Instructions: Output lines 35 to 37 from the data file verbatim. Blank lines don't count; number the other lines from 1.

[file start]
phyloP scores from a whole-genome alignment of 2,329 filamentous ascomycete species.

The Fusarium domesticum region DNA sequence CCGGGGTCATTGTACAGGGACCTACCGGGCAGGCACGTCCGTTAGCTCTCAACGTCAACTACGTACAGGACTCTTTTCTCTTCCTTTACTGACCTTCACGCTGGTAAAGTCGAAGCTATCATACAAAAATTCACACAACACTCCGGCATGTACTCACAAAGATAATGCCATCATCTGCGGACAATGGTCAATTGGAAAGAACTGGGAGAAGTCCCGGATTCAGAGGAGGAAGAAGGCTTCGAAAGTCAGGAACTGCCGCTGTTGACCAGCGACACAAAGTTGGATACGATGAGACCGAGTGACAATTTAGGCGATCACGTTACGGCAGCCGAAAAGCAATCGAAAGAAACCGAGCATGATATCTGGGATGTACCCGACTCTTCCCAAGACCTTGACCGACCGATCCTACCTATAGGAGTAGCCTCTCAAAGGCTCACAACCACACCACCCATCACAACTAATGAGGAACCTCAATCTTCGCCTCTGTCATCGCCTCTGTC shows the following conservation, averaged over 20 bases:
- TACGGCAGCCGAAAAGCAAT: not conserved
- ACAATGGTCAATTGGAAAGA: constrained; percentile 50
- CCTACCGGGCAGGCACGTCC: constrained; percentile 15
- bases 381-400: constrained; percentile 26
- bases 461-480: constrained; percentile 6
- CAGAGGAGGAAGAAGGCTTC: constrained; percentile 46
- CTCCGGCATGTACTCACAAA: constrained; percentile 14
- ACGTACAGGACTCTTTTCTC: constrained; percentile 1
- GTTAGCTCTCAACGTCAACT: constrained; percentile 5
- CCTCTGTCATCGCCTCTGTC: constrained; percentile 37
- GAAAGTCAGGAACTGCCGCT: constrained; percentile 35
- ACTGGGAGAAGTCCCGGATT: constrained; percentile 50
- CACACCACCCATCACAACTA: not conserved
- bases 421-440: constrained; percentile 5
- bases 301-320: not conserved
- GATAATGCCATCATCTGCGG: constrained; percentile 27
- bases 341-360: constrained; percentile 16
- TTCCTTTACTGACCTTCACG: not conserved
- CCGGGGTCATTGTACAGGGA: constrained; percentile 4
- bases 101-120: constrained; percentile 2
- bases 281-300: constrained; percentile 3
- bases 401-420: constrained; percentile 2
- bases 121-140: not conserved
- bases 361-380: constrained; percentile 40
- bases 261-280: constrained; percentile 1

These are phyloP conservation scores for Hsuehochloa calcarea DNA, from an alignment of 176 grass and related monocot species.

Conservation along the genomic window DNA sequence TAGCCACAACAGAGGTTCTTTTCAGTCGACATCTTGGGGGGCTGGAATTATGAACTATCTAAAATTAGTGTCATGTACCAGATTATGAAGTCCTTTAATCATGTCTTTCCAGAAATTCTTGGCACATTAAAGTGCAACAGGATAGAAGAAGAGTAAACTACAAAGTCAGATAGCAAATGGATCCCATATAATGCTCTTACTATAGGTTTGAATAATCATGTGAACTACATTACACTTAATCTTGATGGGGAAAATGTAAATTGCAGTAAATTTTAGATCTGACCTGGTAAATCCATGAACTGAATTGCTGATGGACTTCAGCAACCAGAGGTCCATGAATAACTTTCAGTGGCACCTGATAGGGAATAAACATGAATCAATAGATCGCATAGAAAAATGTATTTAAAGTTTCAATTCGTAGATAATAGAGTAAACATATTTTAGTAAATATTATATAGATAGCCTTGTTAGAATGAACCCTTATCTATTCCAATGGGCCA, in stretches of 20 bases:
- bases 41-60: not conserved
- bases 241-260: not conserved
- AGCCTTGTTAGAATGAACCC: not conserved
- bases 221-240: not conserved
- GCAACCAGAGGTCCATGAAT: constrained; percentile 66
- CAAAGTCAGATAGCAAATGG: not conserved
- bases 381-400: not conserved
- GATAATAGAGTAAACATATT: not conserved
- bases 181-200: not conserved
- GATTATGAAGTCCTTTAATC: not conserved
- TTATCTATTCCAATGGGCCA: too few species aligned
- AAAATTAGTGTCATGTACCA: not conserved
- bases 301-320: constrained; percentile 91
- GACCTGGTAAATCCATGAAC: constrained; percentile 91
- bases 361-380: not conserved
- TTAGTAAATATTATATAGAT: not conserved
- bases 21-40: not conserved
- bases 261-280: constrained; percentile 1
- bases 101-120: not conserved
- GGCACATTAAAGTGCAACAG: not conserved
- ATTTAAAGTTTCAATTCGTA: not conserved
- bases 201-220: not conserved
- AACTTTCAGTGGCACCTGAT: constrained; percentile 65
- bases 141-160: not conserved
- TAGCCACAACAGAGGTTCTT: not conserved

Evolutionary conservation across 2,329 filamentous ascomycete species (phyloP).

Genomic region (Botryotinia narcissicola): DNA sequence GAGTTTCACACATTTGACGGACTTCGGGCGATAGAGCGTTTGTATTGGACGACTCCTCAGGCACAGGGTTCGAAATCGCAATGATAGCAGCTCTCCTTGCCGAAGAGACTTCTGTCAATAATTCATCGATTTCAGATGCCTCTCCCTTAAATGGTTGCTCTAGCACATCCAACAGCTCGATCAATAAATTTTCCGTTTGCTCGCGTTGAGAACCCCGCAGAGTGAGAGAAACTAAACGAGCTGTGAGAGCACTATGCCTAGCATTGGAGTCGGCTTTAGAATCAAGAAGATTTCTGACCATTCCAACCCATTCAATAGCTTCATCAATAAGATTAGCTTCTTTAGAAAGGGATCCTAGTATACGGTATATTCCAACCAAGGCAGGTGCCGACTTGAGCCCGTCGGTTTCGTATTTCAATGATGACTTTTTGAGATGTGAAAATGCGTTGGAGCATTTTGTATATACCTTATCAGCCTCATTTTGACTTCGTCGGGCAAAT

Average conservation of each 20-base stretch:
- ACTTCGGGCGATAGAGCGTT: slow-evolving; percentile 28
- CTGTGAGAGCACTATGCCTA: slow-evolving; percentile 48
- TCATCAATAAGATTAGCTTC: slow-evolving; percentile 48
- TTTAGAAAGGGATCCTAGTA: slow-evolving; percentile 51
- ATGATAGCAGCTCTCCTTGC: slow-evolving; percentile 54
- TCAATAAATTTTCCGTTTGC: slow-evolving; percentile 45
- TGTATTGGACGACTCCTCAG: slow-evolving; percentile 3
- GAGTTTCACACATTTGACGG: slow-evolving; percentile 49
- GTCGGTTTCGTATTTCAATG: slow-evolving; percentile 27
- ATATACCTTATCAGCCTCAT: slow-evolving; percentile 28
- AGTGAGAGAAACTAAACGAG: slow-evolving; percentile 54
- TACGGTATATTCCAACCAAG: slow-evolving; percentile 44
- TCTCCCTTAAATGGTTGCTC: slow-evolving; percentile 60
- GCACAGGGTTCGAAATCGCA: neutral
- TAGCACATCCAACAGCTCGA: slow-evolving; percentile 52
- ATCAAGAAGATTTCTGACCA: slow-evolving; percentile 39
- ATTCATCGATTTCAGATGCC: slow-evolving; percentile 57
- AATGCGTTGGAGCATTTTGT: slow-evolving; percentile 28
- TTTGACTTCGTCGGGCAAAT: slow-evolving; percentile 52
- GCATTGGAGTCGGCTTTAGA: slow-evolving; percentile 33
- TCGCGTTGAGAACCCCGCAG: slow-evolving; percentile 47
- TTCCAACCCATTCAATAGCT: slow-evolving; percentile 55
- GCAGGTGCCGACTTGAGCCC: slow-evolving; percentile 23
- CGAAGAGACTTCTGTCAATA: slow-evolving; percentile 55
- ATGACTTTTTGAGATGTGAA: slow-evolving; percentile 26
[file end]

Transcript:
- CAAAGTCAGATAGCAAATGG: not conserved
- bases 381-400: not conserved
- GATAATAGAGTAAACATATT: not conserved